NEW ZEALAND: How to grow pineapples

by Russell Fransham, The New Zealand Gardener


Who doesn’t love pineapple? It is the quintessential tropical flavour that all other fruits are measured by, a startling mix of intense sweetness and acidity. There’s nothing quite like it.


September is time to plant out the young pups in the sunniest spot we have and time to start feeding the older plants we planted out last spring. And they like lots of feed. Rich, composty, fluffy mulch and regular feeds of diluted chicken manure or worm tea. It really helps too if the plants are against a north-facing masonry wall that reflects the heat.



The commercial pineapples you buy at the supermarket are cultivars of Ananas comosus which is a tropical, terrestrial bromeliad from South America that needs year-round warmth to thrive and fruit properly. They grow readily in a hothouse in New Zealand as long as you can keep the temperature above about 5°C on the coldest winter nights. They grow best and quickest if they’re kept around 25°C most of the time.


At home I grow a couple of delicious varieties in the hothouse: a smooth-leafed one called ‘Smooth Cayenne’ and a more vigorous one with finely serrated leaves called ‘Queen’. They are both delicious, especially if we leave them on the plant until we can smell the wonderful aroma from a couple of metres away. ‘Queen’ is the main commercial variety we used to import from New South Wales and while it grows quickly in the hothouse, fruiting after 12 to 15 months, it will also fruit outdoors here in Northland but it takes about two years because it stops growing through winter.


The red mountain pineapple, Ananas bracteatus, is a wild species from cooler altitudes in the Andes.


It grows vigorously and fruits outdoors in any warm, sunny spot in Northland and Auckland. Its reddish leaves are very spiky. As in VERY SPIKY – weeding around them is a blood sport. So it’s best to plant these through weedmat or a deep mulch to prevent weeds altogether. It is a beautiful looking plant. As the fruit develops it is brilliant red and each segment of the young fruit produces a vivid purple flower. The redness of the fruit gradually fades as it matures. It is not edible until every trace of red has gone and the skin is pale yellow. But, like any pineapple, you can smell the powerful sweet aroma when it’s ready to cut. This one takes about 18 months to produce ripe fruit outdoors here.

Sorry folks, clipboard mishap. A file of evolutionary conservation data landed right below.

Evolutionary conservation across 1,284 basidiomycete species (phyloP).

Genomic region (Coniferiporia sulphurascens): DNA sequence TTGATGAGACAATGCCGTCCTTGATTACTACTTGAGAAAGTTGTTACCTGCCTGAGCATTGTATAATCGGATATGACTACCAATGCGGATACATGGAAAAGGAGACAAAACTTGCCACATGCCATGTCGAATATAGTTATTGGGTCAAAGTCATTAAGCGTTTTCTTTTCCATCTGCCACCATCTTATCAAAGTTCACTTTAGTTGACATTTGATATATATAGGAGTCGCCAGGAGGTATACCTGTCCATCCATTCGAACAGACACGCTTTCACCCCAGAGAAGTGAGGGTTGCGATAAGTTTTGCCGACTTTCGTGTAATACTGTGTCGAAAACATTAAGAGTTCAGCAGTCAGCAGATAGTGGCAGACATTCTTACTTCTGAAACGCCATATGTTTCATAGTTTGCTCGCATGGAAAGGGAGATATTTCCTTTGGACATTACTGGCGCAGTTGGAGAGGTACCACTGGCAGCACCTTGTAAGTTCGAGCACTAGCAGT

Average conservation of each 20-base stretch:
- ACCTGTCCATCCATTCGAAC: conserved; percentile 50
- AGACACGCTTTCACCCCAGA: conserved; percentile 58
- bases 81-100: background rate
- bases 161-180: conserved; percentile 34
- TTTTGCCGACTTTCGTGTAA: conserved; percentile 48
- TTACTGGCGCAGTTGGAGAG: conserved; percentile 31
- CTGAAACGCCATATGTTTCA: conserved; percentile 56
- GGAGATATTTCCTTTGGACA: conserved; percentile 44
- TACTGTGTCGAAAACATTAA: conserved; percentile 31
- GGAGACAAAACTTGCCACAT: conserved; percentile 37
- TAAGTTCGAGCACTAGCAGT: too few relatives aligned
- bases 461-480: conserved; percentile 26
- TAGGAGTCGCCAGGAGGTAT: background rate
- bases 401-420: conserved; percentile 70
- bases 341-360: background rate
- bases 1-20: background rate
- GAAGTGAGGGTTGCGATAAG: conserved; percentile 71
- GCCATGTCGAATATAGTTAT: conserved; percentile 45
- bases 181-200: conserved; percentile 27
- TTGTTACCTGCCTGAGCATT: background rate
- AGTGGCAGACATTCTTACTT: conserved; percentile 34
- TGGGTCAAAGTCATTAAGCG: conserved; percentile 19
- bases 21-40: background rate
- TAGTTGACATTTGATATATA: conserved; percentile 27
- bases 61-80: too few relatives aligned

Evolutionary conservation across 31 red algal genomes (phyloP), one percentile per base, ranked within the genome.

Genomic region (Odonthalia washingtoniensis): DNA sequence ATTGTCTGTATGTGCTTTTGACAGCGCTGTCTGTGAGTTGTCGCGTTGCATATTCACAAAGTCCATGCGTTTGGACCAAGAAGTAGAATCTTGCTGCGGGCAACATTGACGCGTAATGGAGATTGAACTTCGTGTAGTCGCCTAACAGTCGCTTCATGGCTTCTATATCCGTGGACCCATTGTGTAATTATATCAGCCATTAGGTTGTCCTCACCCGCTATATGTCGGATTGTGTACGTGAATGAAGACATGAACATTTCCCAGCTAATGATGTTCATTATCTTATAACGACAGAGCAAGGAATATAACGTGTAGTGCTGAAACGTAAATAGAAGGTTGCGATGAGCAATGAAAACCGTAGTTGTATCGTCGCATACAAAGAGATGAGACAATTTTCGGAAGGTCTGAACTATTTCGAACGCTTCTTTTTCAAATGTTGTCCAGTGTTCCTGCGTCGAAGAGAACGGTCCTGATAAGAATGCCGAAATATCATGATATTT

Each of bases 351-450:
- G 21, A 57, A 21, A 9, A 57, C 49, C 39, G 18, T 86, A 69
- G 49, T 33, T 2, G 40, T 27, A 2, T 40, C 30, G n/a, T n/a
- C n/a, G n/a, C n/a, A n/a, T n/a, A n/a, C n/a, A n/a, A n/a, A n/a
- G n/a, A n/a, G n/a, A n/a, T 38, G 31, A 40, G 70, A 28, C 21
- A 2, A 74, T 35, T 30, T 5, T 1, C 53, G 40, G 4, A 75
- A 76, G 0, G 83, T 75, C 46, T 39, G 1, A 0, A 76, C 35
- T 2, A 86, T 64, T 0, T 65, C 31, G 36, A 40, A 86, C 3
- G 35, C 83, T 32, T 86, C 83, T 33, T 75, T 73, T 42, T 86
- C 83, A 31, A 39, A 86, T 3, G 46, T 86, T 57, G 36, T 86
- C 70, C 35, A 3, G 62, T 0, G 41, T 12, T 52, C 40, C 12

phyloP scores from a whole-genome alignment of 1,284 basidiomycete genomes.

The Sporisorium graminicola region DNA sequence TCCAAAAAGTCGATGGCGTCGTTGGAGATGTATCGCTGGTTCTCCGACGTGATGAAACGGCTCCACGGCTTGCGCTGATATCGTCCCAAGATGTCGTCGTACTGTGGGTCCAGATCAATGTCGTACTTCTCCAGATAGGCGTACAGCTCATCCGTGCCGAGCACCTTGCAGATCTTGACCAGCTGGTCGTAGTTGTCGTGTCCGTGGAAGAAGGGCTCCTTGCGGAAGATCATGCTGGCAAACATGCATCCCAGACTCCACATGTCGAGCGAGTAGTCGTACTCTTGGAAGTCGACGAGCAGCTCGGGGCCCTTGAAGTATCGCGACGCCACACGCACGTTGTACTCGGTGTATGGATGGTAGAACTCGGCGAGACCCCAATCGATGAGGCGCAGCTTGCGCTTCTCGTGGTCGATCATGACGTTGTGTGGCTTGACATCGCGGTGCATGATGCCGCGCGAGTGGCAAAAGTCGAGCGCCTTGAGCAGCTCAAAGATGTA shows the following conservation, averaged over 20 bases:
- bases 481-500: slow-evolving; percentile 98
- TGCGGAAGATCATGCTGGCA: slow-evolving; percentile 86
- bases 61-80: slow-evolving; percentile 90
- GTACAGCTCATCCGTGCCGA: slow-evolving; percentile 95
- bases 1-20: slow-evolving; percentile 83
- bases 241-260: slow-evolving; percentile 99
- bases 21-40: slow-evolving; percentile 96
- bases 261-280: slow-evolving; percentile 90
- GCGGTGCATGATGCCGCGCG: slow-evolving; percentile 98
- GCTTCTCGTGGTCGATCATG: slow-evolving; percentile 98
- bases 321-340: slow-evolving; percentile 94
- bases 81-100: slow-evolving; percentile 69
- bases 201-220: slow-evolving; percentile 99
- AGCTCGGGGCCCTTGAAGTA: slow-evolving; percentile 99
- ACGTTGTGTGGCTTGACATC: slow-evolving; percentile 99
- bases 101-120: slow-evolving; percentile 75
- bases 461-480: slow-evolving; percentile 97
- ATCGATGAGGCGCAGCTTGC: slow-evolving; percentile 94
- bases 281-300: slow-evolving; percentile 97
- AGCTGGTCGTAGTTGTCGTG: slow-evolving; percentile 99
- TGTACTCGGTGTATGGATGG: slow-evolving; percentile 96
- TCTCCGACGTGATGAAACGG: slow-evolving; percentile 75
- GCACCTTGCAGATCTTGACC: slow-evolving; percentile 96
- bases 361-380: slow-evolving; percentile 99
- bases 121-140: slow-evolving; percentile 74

There is a beautiful variegated form of the red pineapple available called Ananas bracteatus ‘Tricolor’, which makes a spectacular houseplant or patio tub plant. Its fruit is also edible, though are usually smaller.


Propagating pineapples from the shoot on top of the fruit is best done in the spring or summer. Remove the shoot from the fruit by screwing it round and round until it comes free, with no flesh attached.


Let it dry out for a few days then remove the bottom few layers of scale-leaves that cover the young roots, which may already be 2cm long. Plant the shoot in sand or coarse potting mix, holding it upright with short stakes. Or you can sit it upright in the mouth of a glass of water containing a few drops of bleach, with the root end touching the water until the roots have grown a bit before planting it in the soil.


Pineapples ripen in any season. I suspect they produce a predetermined number of leaves (as do bananas) before the flower head emerges. So while all development grinds to a halt in winter, they can ripen at almost any time. A dozen to 20 plants would be likely to keep the family pineappled up all year round, but knowing my luck they’d all ripen at once and we’d end up dissolving in a puddle of pineapple juice, trying not to waste the precious fruit. Share them? Bugger that.


Source: New Zealand Gardener

No comments yet

Leave a Reply